EVER SINCE I WAS YOUNG, I have been very athletic. Doing sports such as gymnastics, cheerleading, dance, weight training, mini-triathlons and dragon boating.
My parents on the other hand, are active but not sporty.
My dad used to ski and swim, but it’s been a long while since he’s done anything athletic. He is starting to get a round belly and his limbs are looking more thin and weak year-by-year.
My mom took ballet as a child and tried to learn skiing when we were kids, but unfortunately, she wasn’t born with an “athletic bone”.
My parents are in considerably good health, but I can see that their age is starting to catch up with them.
I am the youngest of 3, the first to get married and likely the first to have a child.
As Jon and I enter parenthood, I wonder what kind of grandparents my parents will be?
My parents have already voiced that they aren’t interested in being full-time baby sitters.
They’ve already made it very clear that they don’t want to be at the beck-and-call of a grandchild that disrupts their normal retirement routine.
My mom loves to go to dancing, tai chi, reiki and pilates classes. And she has her regular Mirvish and concert subscriptions. She keeps herself very busy with a wonderful community of friends and family.
My dad is a home-body who enjoys tinkering with his lights, gadgets and inventions. He loves to read, watch movies and create intricate circuit boards. He has become a bit of an introvert over the years and it worries me to see him not being proactive in his physical fitness.
My parents have their routines, but as new grandparents, I wonder if they will change their minds about what retirement looks like for them?
I hope that they will bond with the baby, however I would never force them to help out if they didn’t want to.
I’m hoping that my mom will fall in love and feel a connection that she hasn’t felt in a long time.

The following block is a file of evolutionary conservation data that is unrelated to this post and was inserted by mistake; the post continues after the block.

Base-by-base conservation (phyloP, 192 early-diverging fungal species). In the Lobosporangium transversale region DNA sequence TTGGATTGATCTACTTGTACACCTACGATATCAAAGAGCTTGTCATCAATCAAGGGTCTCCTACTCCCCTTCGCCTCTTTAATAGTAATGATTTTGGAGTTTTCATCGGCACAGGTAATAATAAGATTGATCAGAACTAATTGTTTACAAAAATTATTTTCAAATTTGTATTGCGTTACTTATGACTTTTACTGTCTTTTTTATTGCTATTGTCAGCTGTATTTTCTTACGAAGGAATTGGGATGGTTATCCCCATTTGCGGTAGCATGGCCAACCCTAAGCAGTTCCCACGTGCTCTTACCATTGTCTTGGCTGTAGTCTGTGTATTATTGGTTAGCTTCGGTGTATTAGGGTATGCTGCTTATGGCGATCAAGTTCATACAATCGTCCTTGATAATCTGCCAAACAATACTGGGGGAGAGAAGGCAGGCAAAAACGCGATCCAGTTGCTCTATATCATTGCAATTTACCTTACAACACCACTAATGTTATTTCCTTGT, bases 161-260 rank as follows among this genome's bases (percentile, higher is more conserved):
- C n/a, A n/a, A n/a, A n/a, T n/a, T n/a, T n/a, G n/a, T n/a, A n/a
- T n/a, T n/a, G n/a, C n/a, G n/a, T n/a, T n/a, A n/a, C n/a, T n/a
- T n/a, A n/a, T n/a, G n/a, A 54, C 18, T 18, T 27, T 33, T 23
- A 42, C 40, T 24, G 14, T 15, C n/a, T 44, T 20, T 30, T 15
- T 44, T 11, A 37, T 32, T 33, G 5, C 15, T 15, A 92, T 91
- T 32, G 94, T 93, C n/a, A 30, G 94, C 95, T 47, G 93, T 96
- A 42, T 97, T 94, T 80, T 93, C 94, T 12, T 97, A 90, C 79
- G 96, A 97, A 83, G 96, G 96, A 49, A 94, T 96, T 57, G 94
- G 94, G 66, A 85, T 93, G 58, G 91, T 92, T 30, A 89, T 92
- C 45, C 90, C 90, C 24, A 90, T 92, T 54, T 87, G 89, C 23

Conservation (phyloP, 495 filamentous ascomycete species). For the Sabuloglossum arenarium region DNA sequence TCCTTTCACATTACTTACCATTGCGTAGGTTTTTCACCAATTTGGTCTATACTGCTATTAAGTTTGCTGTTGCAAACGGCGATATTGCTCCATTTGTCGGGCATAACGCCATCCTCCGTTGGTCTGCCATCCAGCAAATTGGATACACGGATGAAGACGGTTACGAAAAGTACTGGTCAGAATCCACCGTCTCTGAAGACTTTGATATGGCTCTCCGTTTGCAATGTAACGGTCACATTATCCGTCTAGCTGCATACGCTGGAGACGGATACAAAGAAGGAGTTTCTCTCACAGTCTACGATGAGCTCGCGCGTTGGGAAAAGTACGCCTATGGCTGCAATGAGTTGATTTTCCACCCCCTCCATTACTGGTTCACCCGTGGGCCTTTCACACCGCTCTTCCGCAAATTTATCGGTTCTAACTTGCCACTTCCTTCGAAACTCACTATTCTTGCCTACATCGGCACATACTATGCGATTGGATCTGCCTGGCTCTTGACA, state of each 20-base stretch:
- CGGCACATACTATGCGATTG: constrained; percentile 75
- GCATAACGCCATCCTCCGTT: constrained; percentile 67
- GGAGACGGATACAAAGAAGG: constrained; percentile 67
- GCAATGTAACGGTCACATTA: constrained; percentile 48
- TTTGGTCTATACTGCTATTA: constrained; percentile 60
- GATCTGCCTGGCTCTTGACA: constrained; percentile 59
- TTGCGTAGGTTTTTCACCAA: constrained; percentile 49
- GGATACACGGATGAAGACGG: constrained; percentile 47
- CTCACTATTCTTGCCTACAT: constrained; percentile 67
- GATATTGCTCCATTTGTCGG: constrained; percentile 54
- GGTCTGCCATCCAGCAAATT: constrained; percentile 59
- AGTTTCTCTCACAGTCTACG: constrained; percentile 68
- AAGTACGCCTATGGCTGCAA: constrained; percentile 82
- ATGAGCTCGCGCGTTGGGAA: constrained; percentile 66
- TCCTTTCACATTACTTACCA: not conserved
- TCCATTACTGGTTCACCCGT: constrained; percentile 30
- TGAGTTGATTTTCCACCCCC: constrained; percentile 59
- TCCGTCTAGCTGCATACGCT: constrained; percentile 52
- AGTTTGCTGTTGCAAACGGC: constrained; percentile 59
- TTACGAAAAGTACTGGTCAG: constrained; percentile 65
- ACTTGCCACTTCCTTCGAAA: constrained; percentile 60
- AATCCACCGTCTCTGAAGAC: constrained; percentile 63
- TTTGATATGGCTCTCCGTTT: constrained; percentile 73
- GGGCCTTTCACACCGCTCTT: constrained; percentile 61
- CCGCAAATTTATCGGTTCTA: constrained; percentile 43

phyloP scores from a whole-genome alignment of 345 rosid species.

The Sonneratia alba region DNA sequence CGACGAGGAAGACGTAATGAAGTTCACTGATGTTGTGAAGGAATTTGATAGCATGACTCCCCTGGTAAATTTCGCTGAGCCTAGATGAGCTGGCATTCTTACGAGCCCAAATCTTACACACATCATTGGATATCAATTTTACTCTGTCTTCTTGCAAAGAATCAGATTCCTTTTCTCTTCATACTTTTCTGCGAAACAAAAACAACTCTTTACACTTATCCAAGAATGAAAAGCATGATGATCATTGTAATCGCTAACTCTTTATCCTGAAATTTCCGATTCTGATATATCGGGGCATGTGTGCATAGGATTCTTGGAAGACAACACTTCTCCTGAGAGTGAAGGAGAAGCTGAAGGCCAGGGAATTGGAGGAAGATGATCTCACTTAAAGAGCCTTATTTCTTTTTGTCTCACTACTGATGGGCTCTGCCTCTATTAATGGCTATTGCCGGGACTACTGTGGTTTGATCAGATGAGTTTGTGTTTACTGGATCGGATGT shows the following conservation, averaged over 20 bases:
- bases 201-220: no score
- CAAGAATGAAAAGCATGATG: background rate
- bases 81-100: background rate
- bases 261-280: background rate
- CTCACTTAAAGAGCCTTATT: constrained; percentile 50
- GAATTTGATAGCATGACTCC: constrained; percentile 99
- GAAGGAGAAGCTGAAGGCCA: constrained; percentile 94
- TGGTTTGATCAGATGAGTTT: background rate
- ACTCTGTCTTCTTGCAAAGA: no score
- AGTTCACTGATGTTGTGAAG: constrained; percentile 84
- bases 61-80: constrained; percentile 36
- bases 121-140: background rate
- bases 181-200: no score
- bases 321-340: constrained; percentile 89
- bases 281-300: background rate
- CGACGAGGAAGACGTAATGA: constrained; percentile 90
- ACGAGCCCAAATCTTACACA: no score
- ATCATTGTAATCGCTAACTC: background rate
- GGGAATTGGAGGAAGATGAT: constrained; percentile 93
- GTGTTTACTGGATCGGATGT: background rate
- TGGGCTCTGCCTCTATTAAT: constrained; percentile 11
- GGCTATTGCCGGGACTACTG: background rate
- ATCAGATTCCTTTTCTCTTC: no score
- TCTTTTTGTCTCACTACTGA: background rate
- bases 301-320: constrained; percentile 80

I hope that having a baby will encourage my dad to get out of the house and exercise more. Picking up a grandchild will be tiresome and running after one even more so.
But these are not reasons to have a child, but hopeful byproducts.
My parents are full of love, but after 38 years of marriage and several years of retirement, I wonder how happy they really are?
These are my secret confessions. These are the things I think about when I look at my parents who are in their late 60’s and early 70’s.
As a child, my parents were invincible.
And when I saw by grandparents they seemed fragile and old.
Time has flown by and it’s incredible to consider my parents as “seniors”. I’ve always wanted the best for my parents but fully acknowledge that I can’t do it for them nor can I assume that what I want is what they want.
My perception of how I want to live my life is just that, my perception. Letting go of how I think others should live is critical to my own happiness and acceptance of their free-will.
My idea of success and happiness are not theirs.
What I think is best for them may not be true.
Even having “perfect health” doesn’t guarantee happiness or joy out of life.
So, the best I can hope for is that they are living a life they love.
And the best that I can do is to live my own words by creating a life that I am in love with.